parameters for optimization are SWE and the volume
scattering albedo, ?. Statistical a priori information on SWE
can be obtained from climatology or from meteorological
analysis. Figure 3 shows the cost function for the case of
snow backscatter measured on 5 February 2007 by GB-SAR
into account physical
Figure 3. Example for the cost function to retrieve SWE
and ? from Ku- and X-band VV- and VH-polarized ?°.
The dual frequency Ku- and X-band SAR sensor, proposed
for the CoRe-H2O mission, will enable to observe snow and
ice physical properties that cannot be detected at lower radar
frequencies. Experimental field campaigns, improvements
of radar backscatter models, and the development of
inversion algorithms for retrieval of snow parameters have
been conducted in preparation for the mission. The studies
to date confirm that the proposed mission concept should
provide an excellent basis for accurate repeat observations
of snow characteristics with great spatial detail. Such
information is of great importance for better representation
of snow and ice in land surface processes and hydrology
models, and for improving the parameterization of
surface/atmosphere interactions in numerical weather and
The investigations were supported by the European Space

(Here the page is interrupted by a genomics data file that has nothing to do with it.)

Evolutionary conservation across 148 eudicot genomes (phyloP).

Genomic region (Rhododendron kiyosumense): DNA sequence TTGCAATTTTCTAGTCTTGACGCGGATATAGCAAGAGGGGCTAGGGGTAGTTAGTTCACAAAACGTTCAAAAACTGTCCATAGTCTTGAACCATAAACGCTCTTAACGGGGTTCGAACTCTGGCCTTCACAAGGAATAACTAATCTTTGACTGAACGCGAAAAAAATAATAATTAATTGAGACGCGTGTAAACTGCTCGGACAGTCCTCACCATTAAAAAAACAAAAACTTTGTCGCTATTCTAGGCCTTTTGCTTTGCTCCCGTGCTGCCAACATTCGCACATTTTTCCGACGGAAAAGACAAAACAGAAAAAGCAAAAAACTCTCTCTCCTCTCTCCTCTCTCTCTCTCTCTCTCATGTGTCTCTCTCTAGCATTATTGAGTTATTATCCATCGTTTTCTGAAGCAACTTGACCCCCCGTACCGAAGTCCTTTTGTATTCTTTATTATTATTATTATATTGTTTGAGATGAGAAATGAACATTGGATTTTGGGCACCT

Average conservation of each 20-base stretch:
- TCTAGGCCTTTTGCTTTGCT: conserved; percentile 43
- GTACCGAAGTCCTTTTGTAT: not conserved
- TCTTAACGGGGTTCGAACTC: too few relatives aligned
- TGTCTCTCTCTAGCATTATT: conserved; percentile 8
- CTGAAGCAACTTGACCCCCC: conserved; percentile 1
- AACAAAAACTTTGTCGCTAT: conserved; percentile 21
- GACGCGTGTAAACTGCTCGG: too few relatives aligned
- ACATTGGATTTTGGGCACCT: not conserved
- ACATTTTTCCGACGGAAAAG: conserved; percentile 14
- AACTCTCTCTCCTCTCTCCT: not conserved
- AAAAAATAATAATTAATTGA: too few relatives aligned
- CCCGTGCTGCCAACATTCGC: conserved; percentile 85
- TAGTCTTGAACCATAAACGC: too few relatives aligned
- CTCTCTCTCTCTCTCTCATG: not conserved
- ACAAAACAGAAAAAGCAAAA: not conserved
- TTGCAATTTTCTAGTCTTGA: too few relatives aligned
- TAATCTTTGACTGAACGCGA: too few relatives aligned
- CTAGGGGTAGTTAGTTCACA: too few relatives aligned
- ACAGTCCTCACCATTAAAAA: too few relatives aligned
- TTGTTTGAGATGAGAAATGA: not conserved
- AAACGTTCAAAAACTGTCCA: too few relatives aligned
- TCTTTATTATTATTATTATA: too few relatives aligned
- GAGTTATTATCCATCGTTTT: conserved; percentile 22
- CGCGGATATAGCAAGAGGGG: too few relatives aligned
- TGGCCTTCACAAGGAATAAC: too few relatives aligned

Agency, ESTEC Contract No. 20756/07/NL/CB. We wish
to thank Jiancheng Shi for making available his DMRT for
backscatter modelling of snow.
 D.A. Randall et al., Climate Models and Their Evaluation. In:
Climate Change 2007: The Physical Science Basis. Contribution of
Working Group I to the Fourth Assessment Report of the
Intergovernmental Panel on Climate Change. Cambridge Univ.
Press, Cambridge, UK and New York, NY, USA, 2007.
 J. Key et al., IGOS Cryosphere Theme Report. WMO/TD-No.
1405. UNESCO, WMO, ICSU, 2007.
 H. Rebhan, CoRe-H2O Mission Requirements Document.
Noordwijk, NL, 2008.
Rev. 1.5. ESA-ESTEC,
 F.S. Marzano, S. Mori and J.A. Weinmann, “High resolution
rainfall retrieval over land from satellite synthetic aperture radar
measurements at X, Ku and Ka band”. Proc. 5th European Conf.
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to model microwave scattering from a forest medium”, IEEE